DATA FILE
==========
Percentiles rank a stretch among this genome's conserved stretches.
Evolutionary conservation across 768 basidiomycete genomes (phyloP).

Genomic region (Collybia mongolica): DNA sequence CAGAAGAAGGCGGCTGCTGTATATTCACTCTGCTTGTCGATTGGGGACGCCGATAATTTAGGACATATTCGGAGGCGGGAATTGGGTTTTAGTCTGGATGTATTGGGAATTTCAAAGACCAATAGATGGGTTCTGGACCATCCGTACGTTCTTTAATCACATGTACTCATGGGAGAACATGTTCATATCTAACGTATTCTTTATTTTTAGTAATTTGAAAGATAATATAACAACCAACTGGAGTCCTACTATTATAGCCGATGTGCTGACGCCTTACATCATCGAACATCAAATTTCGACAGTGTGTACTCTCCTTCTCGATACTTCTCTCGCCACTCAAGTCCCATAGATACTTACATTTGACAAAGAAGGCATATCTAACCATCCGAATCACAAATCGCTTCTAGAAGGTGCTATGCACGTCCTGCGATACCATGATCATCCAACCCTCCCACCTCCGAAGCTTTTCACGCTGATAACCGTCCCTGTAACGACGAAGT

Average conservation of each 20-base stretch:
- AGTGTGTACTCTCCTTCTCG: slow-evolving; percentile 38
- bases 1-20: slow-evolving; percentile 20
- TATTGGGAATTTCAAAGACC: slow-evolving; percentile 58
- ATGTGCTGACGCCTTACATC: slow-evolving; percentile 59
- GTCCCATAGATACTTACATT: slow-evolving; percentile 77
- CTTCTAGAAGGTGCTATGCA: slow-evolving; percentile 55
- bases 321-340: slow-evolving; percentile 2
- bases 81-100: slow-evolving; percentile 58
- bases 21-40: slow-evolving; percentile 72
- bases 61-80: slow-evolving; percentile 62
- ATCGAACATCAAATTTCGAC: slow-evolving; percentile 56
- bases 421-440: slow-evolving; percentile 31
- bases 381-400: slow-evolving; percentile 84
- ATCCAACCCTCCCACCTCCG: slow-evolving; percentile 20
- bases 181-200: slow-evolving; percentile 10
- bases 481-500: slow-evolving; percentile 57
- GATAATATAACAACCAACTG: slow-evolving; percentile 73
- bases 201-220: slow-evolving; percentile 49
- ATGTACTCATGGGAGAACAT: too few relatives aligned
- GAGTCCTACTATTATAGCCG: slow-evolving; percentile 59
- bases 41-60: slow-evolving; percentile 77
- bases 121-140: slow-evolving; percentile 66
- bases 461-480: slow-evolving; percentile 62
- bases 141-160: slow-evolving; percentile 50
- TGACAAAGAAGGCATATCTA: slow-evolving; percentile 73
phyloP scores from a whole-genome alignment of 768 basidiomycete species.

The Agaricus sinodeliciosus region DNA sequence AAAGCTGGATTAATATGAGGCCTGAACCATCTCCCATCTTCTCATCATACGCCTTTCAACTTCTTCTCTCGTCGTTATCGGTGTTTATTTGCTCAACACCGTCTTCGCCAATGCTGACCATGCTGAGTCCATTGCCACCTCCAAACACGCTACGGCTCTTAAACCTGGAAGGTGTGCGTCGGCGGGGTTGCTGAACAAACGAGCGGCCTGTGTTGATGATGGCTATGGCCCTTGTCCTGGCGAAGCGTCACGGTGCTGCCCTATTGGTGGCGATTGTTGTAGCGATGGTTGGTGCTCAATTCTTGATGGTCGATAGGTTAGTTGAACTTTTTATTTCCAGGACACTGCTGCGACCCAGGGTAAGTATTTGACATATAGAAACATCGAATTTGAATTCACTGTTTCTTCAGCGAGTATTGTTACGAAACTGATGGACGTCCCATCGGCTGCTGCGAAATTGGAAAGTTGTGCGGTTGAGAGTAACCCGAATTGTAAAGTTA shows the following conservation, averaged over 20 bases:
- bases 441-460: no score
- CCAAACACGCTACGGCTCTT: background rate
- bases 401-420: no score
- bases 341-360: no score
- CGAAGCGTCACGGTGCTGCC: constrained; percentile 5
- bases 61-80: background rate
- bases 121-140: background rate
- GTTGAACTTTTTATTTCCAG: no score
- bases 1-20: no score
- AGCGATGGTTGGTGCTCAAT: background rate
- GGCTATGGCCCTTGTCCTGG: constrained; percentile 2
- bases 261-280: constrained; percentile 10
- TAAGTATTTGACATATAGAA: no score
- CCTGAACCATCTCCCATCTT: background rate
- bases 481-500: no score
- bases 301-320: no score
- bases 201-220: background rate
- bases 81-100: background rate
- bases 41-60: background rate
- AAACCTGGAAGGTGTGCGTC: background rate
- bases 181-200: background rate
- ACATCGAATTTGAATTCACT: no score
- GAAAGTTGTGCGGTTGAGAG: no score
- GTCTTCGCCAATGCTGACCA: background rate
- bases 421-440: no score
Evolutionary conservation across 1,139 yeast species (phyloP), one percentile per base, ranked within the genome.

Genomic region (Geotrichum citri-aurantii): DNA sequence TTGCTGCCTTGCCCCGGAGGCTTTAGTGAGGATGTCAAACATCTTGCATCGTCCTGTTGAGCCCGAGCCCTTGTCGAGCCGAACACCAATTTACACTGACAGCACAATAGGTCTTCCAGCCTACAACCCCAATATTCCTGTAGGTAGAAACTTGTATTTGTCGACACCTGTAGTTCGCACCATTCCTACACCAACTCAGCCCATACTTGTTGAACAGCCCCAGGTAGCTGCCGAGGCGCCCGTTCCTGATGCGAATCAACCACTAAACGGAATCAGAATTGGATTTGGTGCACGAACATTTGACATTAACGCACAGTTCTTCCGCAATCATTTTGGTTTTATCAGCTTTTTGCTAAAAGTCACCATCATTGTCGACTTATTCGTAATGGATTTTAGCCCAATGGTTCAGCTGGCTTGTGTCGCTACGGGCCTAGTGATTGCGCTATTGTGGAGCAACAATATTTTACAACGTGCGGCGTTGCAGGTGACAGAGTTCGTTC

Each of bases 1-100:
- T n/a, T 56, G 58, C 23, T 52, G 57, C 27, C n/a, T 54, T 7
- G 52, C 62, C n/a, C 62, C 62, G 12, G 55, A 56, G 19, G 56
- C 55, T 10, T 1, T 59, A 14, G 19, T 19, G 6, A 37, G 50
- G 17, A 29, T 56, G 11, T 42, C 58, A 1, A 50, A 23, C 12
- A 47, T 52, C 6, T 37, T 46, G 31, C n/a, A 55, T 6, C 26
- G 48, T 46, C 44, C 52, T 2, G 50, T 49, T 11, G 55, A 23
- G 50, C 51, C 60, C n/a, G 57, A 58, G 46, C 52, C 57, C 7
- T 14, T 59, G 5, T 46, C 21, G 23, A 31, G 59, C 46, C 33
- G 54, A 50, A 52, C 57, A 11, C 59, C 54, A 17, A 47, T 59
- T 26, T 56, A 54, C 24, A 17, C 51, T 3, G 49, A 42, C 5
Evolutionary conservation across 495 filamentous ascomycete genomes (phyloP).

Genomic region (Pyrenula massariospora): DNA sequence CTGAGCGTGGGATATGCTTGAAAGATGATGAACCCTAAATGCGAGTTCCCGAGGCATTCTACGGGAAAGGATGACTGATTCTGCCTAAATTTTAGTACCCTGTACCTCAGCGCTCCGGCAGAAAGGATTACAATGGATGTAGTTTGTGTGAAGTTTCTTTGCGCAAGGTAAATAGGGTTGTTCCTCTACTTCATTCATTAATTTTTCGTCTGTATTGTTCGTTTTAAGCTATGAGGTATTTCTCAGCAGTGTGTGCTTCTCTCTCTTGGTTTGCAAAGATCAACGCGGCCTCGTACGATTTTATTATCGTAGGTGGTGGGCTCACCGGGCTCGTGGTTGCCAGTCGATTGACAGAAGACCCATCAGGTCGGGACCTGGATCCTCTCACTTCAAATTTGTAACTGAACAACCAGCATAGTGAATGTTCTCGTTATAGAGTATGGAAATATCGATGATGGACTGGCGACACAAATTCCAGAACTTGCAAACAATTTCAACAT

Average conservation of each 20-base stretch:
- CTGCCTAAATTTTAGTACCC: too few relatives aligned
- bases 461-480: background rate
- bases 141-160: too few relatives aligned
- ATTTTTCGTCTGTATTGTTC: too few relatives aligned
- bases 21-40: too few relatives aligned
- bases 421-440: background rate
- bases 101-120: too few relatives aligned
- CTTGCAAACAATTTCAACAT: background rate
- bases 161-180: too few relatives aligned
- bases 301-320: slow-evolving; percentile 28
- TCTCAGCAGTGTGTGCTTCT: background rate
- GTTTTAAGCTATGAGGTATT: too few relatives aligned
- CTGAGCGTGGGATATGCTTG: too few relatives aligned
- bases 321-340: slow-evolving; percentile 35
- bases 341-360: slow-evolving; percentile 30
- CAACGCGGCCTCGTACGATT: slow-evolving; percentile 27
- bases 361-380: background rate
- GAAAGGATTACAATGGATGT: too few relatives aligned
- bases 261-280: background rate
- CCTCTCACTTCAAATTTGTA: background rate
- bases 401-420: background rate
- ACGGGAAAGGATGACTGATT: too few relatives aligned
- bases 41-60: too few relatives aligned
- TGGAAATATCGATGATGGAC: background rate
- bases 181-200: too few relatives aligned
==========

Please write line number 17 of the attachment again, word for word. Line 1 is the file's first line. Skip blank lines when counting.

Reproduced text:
- bases 381-400: slow-evolving; percentile 84